with the particulars’ of the Gunpowder plot. The government, however, thought they could inculpate him along with Greenway and Garnett. After the discovery of the plot the search for him was therefore renewed with redoubled vigour, and it became absolutely necessary that he should leave England. Dressed in livery he embarked with the suites of the ambassadors of Spain and Flanders, and crossed the Channel on 3 May 1606, the day on which Father Henry Garnett [q. v.] was executed.
Proceeding to Rome, he was appointed English penitentiary at St. Peter's. In 1609 he was professed of the four vows, and was nominated ‘socius’ of Father Thomas Talbot, rector and novice-master in the English jesuit novitiate at Louvain. He took a leading part in the establishment of the college of his order at Liège, and became its first rector and master of novices (1614–22). After acting for some time as instructor of the tertians at Ghent, he was recalled in 1627 to Rome, and became spiritual director of the students of the English College, where he died on 27 July 1637.
His works are: 1. ‘The Exhortation of Jesus Christ to the Faithful Soul,’ London, 1598, 8vo; St. Omer, 1610, 8vo. A translation from the Latin of Landsberger. 2. ‘The Spiritual Combat; translated from the Italian,’ London, 12mo; Rouen, 1613, 12mo. 3. ‘A Narrative of the Gunpowder Plot,’ 1606, manuscript fol. preserved at Stonyhurst College, ff. 170. Printed under the editorship of Father John Morris in ‘The Condition of Catholics under James I,’ London, 1871, 8vo; 2nd edition, 1872. Portions of Gerard's valuable narrative were printed in the ‘Month’ in 1867–8, and these, rendered into French by Father J. Forbes, appeared in the ‘Études Théologiques,’ Paris, 1868, and were reprinted separately in 1872. A German translation of Father Morris's first edition was published at Cologne in 1875. 4. ‘Narratio P. Johannis Gerardi de Rebus a se in Anglia gestis,’ manuscript at Stonyhurst, compiled in 1609 for the information of his superiors. Considerable use was made of this autobiography by Father Morris in writing the ‘Life’ of Gerard, which is contained in ‘The Condition of Catholics under James I.’ A third edition of the ‘Life,’ rewritten and much enlarged, was printed at London, 1881, 8vo. The translation of the autobiography is from the pen of the Rev. G. R. Kingdon, S.J. It has been printed separately as the forty-sixth volume of the ‘Quarterly Series,’ under the title of ‘During the Persecution,’ London, 1886, 8vo, and is of very high interest.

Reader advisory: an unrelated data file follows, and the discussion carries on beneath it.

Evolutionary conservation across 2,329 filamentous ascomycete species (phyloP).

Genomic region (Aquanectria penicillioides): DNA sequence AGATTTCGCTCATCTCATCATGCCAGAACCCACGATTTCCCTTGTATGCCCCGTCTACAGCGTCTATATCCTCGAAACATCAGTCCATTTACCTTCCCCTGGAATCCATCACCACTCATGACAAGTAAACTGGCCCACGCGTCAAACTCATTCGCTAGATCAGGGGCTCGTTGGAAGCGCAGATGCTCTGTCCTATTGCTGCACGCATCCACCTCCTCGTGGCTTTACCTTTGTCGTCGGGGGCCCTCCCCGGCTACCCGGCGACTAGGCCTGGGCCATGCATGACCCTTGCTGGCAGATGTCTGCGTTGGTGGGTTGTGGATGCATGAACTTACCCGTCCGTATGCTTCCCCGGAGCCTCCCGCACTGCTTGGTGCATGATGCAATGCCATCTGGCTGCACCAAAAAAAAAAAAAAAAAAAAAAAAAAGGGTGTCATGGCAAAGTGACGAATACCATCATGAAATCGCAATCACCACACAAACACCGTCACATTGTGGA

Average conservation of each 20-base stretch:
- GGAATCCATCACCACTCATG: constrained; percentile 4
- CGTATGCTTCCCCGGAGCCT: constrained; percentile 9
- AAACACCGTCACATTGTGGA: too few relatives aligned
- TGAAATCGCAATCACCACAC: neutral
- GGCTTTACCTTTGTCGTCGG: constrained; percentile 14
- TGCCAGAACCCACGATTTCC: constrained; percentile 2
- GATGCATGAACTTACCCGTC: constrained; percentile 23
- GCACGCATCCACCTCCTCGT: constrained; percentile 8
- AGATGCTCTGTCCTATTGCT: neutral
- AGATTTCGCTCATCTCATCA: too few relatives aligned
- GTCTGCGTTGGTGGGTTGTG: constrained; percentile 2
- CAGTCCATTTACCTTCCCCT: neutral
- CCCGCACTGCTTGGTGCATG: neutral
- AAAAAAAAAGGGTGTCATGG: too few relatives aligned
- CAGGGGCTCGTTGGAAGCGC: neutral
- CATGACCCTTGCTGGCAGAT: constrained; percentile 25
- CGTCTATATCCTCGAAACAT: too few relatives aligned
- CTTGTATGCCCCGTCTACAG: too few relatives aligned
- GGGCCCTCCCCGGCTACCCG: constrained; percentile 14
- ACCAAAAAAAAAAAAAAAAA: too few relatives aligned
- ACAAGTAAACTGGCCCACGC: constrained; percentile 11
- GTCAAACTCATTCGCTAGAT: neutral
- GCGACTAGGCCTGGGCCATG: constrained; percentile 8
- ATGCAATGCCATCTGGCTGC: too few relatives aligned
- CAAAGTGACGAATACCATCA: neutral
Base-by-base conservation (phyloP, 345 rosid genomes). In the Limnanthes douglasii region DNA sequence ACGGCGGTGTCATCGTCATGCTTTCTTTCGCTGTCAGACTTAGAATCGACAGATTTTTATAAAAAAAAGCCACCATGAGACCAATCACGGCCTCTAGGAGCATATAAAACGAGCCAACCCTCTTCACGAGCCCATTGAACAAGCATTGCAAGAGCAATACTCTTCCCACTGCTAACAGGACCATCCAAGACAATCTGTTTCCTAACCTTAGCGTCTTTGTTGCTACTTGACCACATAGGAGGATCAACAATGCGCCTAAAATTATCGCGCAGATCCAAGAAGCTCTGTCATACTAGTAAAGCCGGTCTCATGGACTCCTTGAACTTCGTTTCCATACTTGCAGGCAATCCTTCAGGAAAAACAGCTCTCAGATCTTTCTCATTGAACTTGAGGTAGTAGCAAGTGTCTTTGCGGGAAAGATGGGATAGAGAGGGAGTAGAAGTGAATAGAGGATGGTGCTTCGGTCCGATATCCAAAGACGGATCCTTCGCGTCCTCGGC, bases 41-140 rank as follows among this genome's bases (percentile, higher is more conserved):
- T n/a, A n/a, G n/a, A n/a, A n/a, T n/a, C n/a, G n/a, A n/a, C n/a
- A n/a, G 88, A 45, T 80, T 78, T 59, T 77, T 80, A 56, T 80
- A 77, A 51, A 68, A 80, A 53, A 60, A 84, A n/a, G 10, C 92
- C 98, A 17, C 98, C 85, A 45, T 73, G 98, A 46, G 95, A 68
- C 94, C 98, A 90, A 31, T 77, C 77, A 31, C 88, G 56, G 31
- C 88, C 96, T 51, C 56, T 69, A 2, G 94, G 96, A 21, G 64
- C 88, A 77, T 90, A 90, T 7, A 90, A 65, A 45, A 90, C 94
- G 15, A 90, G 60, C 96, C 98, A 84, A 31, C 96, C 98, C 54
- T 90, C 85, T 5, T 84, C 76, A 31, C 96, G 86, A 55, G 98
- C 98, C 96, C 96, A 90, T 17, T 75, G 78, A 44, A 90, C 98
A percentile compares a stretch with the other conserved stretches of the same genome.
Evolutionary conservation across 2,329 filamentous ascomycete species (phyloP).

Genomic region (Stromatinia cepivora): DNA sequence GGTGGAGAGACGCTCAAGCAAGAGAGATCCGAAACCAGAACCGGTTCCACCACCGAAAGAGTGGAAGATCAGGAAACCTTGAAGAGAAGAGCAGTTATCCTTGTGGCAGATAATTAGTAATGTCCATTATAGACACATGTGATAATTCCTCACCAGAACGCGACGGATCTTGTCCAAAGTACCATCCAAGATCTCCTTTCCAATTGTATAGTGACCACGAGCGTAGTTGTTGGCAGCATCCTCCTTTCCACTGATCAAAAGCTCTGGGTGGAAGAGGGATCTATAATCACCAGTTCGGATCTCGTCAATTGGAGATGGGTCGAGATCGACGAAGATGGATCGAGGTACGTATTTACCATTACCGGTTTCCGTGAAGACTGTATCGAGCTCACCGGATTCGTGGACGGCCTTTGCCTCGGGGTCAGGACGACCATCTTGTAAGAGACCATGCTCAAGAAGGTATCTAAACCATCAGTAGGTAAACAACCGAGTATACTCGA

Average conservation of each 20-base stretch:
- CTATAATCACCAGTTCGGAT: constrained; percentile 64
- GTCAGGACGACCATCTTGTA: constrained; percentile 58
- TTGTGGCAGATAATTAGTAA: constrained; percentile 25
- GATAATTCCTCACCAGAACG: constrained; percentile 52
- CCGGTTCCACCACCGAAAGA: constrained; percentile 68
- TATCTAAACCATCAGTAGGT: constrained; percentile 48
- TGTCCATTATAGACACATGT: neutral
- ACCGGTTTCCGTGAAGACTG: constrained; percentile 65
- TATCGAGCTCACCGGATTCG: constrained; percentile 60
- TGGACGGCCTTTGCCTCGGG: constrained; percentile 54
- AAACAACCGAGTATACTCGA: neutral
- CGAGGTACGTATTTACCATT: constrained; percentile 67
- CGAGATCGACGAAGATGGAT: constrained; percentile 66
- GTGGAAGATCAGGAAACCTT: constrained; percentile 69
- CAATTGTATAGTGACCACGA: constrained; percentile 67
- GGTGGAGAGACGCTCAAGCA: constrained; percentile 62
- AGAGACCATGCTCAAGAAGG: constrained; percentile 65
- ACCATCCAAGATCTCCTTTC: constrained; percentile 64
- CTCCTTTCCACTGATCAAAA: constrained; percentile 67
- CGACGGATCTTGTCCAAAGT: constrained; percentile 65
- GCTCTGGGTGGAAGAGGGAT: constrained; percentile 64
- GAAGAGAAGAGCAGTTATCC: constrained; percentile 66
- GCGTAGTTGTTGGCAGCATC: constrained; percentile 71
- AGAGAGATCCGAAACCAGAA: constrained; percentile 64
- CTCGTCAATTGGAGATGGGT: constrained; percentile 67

[Life by the Rev. John Morris; Catholic Spectator, 1824, i. 257, 325, 360, 389; De Backer's Bibl. des Écrivains de la Compagnie de Jésus, 1869, i. 2089; Dodd's Church Hist. ii. 419; Douay Diaries; Gardiner's Hist. of England, 1603–42, i. 114, 243; Gillow's Bibl. Dict.; Lives of Philip Howard, Earl of Arundel, and his Wife, p. 233; Husenbeth's Colleges and Convents on the Continent, p. 49; London and Dublin Orthodox Journal, ii. 67; More's Hist. Missionis Anglicanæ Soc. Jesu, pp. 249, 253, 256, 261, 263, 337, 339, 414; Oliver's Jesuit Collections, p. 101; Southwell's Bibl. Scriptorum Soc. Jesu, p. 452.]
GERARD, JOHN (1632–1654), royalist colonel, was second son of Lieutenant-colonel Ratcliffe Gerard and first cousin to Charles Gerard, lord Brandon, d. 1694 [q. v.] (Dugdale, Baronage, p. 418). He entered the king's army as an ensign, and speedily rose to the rank of colonel, commanding both in England and France. There were seven colonels besides himself of the name of Gerard in the army. In November 1653 he appeared as a witness at the trial of Don Pantaleone, a brother of the Portuguese ambassador, for the murder of an Englishman. The night before the murder Gerard had overheard Pantaleone and his friends talking of English affairs in the street and had given them the lie, whereupon they had attacked him, and, though a little man, yet ‘he threw him off that was upon him, and so was hustling with him a good while,’ but was rescued by a passer-by, after he had received a stab in the shoulder (Cobbett, State Trials, v. 462). Early in 1654 Gerard went over to France, where he was presented to Charles II by his cousin, Lord Gerard. Soon after his return to England (May) he was arrested, with two others, on a charge of conspiring against the government. In company with a royalist major, one Henshaw, whom he had met in France, Gerard and others were to attack the Protector with a band of thirty horse as he rode to Hampton Court, and, after killing him, to besiege Whitehall (State Papers, Dom. 1654, pp. 219, 233–40, 274–436), seize the Tower, and proclaim Charles king. The trial began on 3 June before the high court of justice. Gerard declared that he had been to Paris on private business, and that Charles had desired his friends not to engage in plots. The reluctant evidence of his younger brother Charles, to whom he sent his forgiveness from the scaffold, pointed to treasonable conversations with Henshaw and the rest in taverns. Gerard and Vowell, a schoolmaster, were sentenced to death. Gerard successfully petitioned to be beheaded instead of hanged. The royalist writers published his dying